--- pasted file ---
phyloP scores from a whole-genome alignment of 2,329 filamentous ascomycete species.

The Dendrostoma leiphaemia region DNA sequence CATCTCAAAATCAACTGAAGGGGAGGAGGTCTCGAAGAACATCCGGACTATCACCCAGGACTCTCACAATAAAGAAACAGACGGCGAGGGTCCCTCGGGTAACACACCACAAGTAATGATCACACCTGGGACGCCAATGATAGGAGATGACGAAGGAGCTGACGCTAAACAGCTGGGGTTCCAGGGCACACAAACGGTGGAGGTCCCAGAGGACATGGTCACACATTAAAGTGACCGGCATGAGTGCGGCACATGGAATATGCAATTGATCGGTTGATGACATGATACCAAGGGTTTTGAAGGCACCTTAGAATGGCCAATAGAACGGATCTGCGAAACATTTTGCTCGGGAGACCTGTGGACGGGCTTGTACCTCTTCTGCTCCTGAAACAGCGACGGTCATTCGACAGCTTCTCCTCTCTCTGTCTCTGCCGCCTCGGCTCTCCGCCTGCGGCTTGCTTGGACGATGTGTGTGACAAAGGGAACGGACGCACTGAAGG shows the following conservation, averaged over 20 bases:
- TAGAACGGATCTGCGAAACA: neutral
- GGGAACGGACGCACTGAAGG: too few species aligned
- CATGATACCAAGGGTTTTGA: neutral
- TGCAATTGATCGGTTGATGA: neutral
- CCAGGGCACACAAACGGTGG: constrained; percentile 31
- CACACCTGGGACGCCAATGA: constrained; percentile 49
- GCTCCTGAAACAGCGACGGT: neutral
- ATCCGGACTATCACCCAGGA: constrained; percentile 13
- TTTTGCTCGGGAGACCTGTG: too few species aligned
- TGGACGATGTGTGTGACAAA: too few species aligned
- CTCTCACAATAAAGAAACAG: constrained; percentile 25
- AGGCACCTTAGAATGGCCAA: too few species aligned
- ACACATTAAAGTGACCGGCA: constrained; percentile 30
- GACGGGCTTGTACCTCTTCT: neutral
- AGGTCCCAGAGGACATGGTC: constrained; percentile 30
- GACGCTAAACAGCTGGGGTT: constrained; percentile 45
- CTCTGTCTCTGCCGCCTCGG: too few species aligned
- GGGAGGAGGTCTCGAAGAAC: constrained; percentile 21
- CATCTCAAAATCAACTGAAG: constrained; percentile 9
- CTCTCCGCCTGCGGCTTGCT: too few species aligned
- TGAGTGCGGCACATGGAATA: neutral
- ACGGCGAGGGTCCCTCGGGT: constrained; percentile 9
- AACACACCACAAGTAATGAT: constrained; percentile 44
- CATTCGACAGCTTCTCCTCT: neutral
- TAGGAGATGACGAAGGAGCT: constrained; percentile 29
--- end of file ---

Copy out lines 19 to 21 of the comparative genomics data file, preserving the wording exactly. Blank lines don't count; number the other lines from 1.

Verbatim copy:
- CTCTGTCTCTGCCGCCTCGG: too few species aligned
- GGGAGGAGGTCTCGAAGAAC: constrained; percentile 21
- CATCTCAAAATCAACTGAAG: constrained; percentile 9